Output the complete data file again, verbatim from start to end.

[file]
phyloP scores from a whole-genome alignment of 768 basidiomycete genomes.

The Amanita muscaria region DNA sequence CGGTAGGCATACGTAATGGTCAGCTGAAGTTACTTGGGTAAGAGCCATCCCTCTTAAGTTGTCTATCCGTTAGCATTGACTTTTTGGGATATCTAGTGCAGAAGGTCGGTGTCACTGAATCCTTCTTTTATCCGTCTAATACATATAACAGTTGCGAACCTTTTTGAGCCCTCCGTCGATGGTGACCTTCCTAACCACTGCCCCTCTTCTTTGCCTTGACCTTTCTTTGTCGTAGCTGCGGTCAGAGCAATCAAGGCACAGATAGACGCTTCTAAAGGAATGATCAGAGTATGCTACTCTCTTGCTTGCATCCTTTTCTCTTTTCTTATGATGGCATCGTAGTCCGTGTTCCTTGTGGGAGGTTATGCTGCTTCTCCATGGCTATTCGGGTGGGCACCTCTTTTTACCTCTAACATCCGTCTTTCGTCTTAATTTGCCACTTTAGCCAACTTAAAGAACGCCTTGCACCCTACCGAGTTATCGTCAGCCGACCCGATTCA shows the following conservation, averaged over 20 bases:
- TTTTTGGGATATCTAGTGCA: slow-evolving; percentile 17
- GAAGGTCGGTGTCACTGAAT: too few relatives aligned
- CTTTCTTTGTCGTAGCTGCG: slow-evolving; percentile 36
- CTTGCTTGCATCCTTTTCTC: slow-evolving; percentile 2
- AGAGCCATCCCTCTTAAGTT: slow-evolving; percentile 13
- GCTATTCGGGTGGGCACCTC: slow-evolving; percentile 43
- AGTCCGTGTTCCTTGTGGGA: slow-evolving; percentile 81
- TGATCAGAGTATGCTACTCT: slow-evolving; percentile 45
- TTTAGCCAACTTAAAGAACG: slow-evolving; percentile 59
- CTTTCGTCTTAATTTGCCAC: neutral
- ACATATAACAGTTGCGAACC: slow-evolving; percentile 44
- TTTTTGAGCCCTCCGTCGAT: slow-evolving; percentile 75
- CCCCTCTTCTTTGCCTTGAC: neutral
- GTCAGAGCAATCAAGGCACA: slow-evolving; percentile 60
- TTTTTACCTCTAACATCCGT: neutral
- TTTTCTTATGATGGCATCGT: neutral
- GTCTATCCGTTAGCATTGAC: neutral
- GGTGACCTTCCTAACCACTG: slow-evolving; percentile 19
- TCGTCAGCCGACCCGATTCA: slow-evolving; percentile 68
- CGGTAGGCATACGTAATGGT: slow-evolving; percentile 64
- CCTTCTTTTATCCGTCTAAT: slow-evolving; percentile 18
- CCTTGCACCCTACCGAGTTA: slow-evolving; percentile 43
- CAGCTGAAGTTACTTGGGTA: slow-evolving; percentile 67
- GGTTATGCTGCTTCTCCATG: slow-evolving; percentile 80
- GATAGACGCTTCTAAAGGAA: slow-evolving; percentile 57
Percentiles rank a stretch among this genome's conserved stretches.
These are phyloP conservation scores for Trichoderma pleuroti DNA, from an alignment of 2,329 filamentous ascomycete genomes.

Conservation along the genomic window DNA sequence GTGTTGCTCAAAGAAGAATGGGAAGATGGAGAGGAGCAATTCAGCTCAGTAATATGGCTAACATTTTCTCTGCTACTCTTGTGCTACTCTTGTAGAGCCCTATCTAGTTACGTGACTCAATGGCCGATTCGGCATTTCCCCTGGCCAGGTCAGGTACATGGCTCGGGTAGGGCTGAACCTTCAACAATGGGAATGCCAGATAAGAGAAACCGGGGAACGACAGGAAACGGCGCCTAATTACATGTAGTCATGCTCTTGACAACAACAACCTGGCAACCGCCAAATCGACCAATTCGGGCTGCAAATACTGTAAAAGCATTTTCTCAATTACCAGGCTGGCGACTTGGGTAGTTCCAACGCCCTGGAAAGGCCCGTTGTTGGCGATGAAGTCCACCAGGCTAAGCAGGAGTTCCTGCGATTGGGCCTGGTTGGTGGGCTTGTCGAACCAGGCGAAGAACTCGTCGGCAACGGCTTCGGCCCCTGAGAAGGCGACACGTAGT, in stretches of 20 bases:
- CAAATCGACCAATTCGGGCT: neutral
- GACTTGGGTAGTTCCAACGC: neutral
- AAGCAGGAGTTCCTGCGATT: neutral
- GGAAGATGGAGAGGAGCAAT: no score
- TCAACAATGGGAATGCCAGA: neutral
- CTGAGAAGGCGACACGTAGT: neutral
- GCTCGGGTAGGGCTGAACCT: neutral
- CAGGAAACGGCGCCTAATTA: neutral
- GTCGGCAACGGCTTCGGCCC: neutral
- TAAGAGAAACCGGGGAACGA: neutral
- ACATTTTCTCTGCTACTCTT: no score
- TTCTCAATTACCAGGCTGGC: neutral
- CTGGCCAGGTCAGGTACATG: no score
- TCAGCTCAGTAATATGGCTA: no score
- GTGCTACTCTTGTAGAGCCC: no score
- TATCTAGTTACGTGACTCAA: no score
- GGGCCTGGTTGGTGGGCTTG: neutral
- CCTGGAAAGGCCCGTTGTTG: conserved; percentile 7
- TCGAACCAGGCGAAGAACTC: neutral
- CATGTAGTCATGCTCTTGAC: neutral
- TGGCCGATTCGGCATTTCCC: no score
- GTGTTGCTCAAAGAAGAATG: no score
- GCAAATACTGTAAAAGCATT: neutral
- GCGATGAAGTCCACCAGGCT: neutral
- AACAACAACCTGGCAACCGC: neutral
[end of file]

phyloP scores from a whole-genome alignment of 768 basidiomycete genomes.

The Amanita muscaria region DNA sequence CGGTAGGCATACGTAATGGTCAGCTGAAGTTACTTGGGTAAGAGCCATCCCTCTTAAGTTGTCTATCCGTTAGCATTGACTTTTTGGGATATCTAGTGCAGAAGGTCGGTGTCACTGAATCCTTCTTTTATCCGTCTAATACATATAACAGTTGCGAACCTTTTTGAGCCCTCCGTCGATGGTGACCTTCCTAACCACTGCCCCTCTTCTTTGCCTTGACCTTTCTTTGTCGTAGCTGCGGTCAGAGCAATCAAGGCACAGATAGACGCTTCTAAAGGAATGATCAGAGTATGCTACTCTCTTGCTTGCATCCTTTTCTCTTTTCTTATGATGGCATCGTAGTCCGTGTTCCTTGTGGGAGGTTATGCTGCTTCTCCATGGCTATTCGGGTGGGCACCTCTTTTTACCTCTAACATCCGTCTTTCGTCTTAATTTGCCACTTTAGCCAACTTAAAGAACGCCTTGCACCCTACCGAGTTATCGTCAGCCGACCCGATTCA shows the following conservation, averaged over 20 bases:
- TTTTTGGGATATCTAGTGCA: slow-evolving; percentile 17
- GAAGGTCGGTGTCACTGAAT: too few relatives aligned
- CTTTCTTTGTCGTAGCTGCG: slow-evolving; percentile 36
- CTTGCTTGCATCCTTTTCTC: slow-evolving; percentile 2
- AGAGCCATCCCTCTTAAGTT: slow-evolving; percentile 13
- GCTATTCGGGTGGGCACCTC: slow-evolving; percentile 43
- AGTCCGTGTTCCTTGTGGGA: slow-evolving; percentile 81
- TGATCAGAGTATGCTACTCT: slow-evolving; percentile 45
- TTTAGCCAACTTAAAGAACG: slow-evolving; percentile 59
- CTTTCGTCTTAATTTGCCAC: neutral
- ACATATAACAGTTGCGAACC: slow-evolving; percentile 44
- TTTTTGAGCCCTCCGTCGAT: slow-evolving; percentile 75
- CCCCTCTTCTTTGCCTTGAC: neutral
- GTCAGAGCAATCAAGGCACA: slow-evolving; percentile 60
- TTTTTACCTCTAACATCCGT: neutral
- TTTTCTTATGATGGCATCGT: neutral
- GTCTATCCGTTAGCATTGAC: neutral
- GGTGACCTTCCTAACCACTG: slow-evolving; percentile 19
- TCGTCAGCCGACCCGATTCA: slow-evolving; percentile 68
- CGGTAGGCATACGTAATGGT: slow-evolving; percentile 64
- CCTTCTTTTATCCGTCTAAT: slow-evolving; percentile 18
- CCTTGCACCCTACCGAGTTA: slow-evolving; percentile 43
- CAGCTGAAGTTACTTGGGTA: slow-evolving; percentile 67
- GGTTATGCTGCTTCTCCATG: slow-evolving; percentile 80
- GATAGACGCTTCTAAAGGAA: slow-evolving; percentile 57
Percentiles rank a stretch among this genome's conserved stretches.
These are phyloP conservation scores for Trichoderma pleuroti DNA, from an alignment of 2,329 filamentous ascomycete genomes.

Conservation along the genomic window DNA sequence GTGTTGCTCAAAGAAGAATGGGAAGATGGAGAGGAGCAATTCAGCTCAGTAATATGGCTAACATTTTCTCTGCTACTCTTGTGCTACTCTTGTAGAGCCCTATCTAGTTACGTGACTCAATGGCCGATTCGGCATTTCCCCTGGCCAGGTCAGGTACATGGCTCGGGTAGGGCTGAACCTTCAACAATGGGAATGCCAGATAAGAGAAACCGGGGAACGACAGGAAACGGCGCCTAATTACATGTAGTCATGCTCTTGACAACAACAACCTGGCAACCGCCAAATCGACCAATTCGGGCTGCAAATACTGTAAAAGCATTTTCTCAATTACCAGGCTGGCGACTTGGGTAGTTCCAACGCCCTGGAAAGGCCCGTTGTTGGCGATGAAGTCCACCAGGCTAAGCAGGAGTTCCTGCGATTGGGCCTGGTTGGTGGGCTTGTCGAACCAGGCGAAGAACTCGTCGGCAACGGCTTCGGCCCCTGAGAAGGCGACACGTAGT, in stretches of 20 bases:
- CAAATCGACCAATTCGGGCT: neutral
- GACTTGGGTAGTTCCAACGC: neutral
- AAGCAGGAGTTCCTGCGATT: neutral
- GGAAGATGGAGAGGAGCAAT: no score
- TCAACAATGGGAATGCCAGA: neutral
- CTGAGAAGGCGACACGTAGT: neutral
- GCTCGGGTAGGGCTGAACCT: neutral
- CAGGAAACGGCGCCTAATTA: neutral
- GTCGGCAACGGCTTCGGCCC: neutral
- TAAGAGAAACCGGGGAACGA: neutral
- ACATTTTCTCTGCTACTCTT: no score
- TTCTCAATTACCAGGCTGGC: neutral
- CTGGCCAGGTCAGGTACATG: no score
- TCAGCTCAGTAATATGGCTA: no score
- GTGCTACTCTTGTAGAGCCC: no score
- TATCTAGTTACGTGACTCAA: no score
- GGGCCTGGTTGGTGGGCTTG: neutral
- CCTGGAAAGGCCCGTTGTTG: conserved; percentile 7
- TCGAACCAGGCGAAGAACTC: neutral
- CATGTAGTCATGCTCTTGAC: neutral
- TGGCCGATTCGGCATTTCCC: no score
- GTGTTGCTCAAAGAAGAATG: no score
- GCAAATACTGTAAAAGCATT: neutral
- GCGATGAAGTCCACCAGGCT: neutral
- AACAACAACCTGGCAACCGC: neutral